Swarm Control without Finding the Queen

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pargyle 

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Whilst you are at it ... just check whether any of the queen cells have been vacated because what you assumed was a swarm has all the characteristics of a virgin queen going off on her mating flight so there's a possibility that your original queen HAS swarmed and what you are seeing was the start of a mating flight ... you need to look a bit closer at the queen cells to be sure ...
 

Swift Nick 

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I checked the artificial swarm hive from my recent Wally Shaw modified Snelgrove today and the queen that I located back in that A/S hive on Tuesday was accepted back and laying, hoping yours works out too StephenT.
I will leave the now queenless parent hive for 3 weeks before taking a look.
For me that is two Wally Shaw modified Snelgrove 2’s, they have both had the queen accepted.
Wally Shaw Snelgrove ll (modified) Update- 20 days after switching the queen from the parent colony to the artificial swarm (which accepted the queen back), the parent colony has swarmed. I have got the swarm back, I presume at 20 days & current weather the queen is a virgin
At 20 days past queen removal there shouldn’t be any queen cells left in the parent colony, or could the workers keep a queen in a cell that long past the 14 days?
I will take a look later and release any queens in cells.
If it’s thought to be impossible for any queens to be in cells at day 20 let me know & it will save me disturbing the parent colony.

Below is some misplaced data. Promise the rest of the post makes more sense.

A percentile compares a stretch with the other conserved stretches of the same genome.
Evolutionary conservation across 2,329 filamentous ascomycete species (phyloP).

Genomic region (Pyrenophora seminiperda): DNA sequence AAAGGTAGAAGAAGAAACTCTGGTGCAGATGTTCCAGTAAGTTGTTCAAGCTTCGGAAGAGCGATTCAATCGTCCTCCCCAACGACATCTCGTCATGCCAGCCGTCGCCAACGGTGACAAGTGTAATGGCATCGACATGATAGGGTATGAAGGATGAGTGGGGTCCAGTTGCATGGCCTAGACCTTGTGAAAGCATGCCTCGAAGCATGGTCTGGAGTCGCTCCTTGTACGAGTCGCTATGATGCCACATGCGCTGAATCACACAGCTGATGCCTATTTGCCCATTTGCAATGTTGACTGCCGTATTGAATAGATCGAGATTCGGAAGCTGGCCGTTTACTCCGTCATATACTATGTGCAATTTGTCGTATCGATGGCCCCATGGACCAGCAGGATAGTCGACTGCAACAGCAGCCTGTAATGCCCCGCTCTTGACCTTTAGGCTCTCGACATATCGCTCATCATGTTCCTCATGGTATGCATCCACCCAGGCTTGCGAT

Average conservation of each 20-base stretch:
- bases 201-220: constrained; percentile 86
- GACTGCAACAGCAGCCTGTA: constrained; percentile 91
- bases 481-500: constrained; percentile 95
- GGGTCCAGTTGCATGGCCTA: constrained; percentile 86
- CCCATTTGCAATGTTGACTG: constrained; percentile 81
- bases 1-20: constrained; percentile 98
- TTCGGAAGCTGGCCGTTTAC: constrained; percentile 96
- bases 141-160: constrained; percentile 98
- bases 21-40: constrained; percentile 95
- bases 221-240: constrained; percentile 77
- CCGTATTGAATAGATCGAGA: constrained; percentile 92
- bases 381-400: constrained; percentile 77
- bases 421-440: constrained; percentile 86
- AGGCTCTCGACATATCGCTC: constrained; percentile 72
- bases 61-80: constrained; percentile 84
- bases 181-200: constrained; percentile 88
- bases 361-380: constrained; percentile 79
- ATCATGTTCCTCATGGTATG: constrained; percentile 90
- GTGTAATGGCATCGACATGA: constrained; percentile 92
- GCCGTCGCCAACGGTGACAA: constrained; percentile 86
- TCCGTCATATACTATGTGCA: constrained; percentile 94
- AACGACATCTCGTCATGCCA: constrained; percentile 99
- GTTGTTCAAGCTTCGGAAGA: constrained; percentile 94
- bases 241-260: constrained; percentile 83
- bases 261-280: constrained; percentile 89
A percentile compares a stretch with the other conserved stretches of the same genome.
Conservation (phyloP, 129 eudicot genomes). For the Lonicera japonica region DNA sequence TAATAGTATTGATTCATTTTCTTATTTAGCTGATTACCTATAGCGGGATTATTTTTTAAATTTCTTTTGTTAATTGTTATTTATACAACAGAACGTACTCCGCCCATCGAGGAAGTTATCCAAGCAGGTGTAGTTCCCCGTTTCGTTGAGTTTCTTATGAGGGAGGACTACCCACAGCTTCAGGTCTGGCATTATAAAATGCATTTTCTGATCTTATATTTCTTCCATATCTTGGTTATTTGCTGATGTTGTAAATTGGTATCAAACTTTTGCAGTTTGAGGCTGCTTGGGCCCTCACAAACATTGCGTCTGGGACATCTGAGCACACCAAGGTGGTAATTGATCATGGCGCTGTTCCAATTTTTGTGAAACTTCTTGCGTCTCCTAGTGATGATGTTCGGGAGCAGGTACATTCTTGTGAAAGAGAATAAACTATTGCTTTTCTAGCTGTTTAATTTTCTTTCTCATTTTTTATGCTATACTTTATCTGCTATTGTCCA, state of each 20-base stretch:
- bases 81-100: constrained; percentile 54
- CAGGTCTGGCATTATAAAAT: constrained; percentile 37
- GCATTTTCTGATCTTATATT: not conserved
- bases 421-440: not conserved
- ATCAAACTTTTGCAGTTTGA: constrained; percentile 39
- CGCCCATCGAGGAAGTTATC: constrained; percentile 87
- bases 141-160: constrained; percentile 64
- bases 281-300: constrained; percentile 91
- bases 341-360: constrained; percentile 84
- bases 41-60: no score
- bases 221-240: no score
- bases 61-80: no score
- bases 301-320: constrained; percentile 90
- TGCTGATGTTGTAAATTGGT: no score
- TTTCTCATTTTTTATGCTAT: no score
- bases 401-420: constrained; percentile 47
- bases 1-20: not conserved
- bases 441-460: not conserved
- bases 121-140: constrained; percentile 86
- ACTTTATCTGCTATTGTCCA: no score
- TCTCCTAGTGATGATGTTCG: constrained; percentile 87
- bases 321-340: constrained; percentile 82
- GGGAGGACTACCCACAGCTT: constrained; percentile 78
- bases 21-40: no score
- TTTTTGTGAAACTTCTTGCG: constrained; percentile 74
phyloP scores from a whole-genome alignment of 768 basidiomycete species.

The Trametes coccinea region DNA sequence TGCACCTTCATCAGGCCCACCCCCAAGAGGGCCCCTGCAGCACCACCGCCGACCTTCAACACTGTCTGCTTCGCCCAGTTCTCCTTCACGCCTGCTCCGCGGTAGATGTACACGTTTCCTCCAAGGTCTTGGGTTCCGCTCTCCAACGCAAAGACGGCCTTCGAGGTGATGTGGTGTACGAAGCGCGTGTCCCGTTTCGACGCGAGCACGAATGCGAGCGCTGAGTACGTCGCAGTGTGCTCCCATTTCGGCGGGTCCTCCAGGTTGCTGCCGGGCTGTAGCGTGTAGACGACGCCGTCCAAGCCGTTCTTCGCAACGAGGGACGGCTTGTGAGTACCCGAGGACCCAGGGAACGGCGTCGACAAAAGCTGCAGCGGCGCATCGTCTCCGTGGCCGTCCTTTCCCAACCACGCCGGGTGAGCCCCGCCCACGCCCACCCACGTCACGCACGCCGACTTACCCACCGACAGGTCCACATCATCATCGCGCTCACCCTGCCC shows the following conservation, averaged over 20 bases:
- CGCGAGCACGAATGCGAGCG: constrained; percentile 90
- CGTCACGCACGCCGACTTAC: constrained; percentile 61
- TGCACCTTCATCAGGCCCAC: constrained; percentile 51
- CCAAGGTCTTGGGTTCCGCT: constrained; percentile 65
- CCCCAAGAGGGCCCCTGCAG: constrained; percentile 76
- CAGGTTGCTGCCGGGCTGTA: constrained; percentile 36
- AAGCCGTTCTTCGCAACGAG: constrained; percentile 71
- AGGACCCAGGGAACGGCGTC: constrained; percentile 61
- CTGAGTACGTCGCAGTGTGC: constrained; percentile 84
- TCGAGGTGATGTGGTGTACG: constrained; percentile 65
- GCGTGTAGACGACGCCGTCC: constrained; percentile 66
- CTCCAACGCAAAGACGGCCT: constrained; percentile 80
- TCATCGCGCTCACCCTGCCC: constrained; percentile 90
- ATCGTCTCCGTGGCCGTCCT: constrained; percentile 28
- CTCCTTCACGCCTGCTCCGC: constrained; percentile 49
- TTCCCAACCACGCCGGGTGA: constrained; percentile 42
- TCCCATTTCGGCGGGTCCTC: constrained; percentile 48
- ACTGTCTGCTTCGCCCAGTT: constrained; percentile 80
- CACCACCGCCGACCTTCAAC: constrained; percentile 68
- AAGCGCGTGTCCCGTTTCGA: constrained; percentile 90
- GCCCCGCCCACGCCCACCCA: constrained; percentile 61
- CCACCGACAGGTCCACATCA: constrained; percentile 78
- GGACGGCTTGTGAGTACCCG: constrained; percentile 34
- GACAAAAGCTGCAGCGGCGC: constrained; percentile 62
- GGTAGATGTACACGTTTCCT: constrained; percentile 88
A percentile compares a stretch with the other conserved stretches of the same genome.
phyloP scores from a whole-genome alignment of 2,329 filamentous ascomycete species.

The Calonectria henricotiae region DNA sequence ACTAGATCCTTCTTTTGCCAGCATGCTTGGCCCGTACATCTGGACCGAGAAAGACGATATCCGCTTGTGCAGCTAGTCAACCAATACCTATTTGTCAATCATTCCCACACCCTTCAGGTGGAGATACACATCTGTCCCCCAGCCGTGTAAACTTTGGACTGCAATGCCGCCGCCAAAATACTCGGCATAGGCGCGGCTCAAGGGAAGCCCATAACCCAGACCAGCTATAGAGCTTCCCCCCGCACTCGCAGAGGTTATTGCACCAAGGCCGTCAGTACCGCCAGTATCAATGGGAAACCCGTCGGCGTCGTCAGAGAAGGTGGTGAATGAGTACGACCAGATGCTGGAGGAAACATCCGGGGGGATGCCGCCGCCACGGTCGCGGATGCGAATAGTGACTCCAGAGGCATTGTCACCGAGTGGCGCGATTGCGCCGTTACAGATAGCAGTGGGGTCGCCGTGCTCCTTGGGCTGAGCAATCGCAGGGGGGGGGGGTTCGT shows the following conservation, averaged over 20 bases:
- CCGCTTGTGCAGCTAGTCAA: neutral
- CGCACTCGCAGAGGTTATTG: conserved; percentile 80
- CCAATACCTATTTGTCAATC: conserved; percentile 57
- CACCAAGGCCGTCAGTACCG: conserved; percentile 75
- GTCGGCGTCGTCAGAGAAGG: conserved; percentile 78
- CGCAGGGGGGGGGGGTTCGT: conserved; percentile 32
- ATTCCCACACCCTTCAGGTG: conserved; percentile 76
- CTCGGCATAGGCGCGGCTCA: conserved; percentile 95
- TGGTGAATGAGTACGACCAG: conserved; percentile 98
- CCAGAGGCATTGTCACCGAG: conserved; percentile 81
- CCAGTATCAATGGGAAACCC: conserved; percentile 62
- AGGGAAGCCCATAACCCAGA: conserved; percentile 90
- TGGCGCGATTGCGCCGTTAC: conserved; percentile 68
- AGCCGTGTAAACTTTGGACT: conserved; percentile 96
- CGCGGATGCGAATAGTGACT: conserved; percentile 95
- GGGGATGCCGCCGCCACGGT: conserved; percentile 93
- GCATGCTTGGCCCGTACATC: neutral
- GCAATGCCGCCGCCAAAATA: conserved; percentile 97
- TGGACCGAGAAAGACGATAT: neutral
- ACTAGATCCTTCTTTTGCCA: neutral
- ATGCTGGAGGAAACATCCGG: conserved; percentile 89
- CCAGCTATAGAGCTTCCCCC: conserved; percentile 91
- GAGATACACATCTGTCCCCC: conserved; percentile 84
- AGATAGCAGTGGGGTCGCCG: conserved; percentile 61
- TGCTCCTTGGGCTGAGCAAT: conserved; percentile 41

Erichalfbee 

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Wally Shaw Snelgrove ll (modified) Update- 20 days after switching the queen from the parent colony to the artificial swarm (which accepted the queen back), the parent colony has swarmed. I have got the swarm back, I presume at 20 days & current weather the queen is a virgin
At 20 days past queen removal there shouldn’t be any queen cells left in the parent colony, or could the workers keep a queen in a cell that long past the 14 days?
I will take a look later and release any queens in cells.
If it’s thought to be impossible for any queens to be in cells at day 20 let me know & it will save me disturbing the parent colony.
Did you reduce the emergency queen cells in the parent colony after you repatriated the queen?
 

Swift Nick 

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Did you reduce the emergency queen cells in the parent colony after you repatriated the queen?
No I didn’t, the pamphlet said “NB no thinning of queen cells necessary”, maybe I should have reduced to one anyway to be safe. One for the notebook.
 

jenkinsbrynmair 

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Wally has a thing about not reducing Queen Cells - apart from walkaway nucs or nucs frm a Demarree, I always tear the spares down.
 

Boston Bees 

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Wally has a thing about not reducing Queen Cells - apart from walkaway nucs or nucs frm a Demarree, I always tear the spares down.
By walkaway nuc, do you mean a nuc with brood frames and nurse bees in, but no queen, which has been moved to a stand away from the original location so it contains no foragers, and then creates its own queen cells?
 

jenkinsbrynmair 

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By walkaway nuc, do you mean a nuc with brood frames and nurse bees in, but no queen, which has been moved to a stand away from the original location so it contains no foragers, and then creates its own queen cells?
yes
 

Swift Nick 

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Wally has a thing about not reducing Queen Cells - apart from walkaway nucs or nucs frm a Demarree, I always tear the spares down.
So will I in future, I have just released 3 queens from ripe cells in the swarm hive, one is now in a nuc that was queenless, she was accepted OK, so that was a plus.
 
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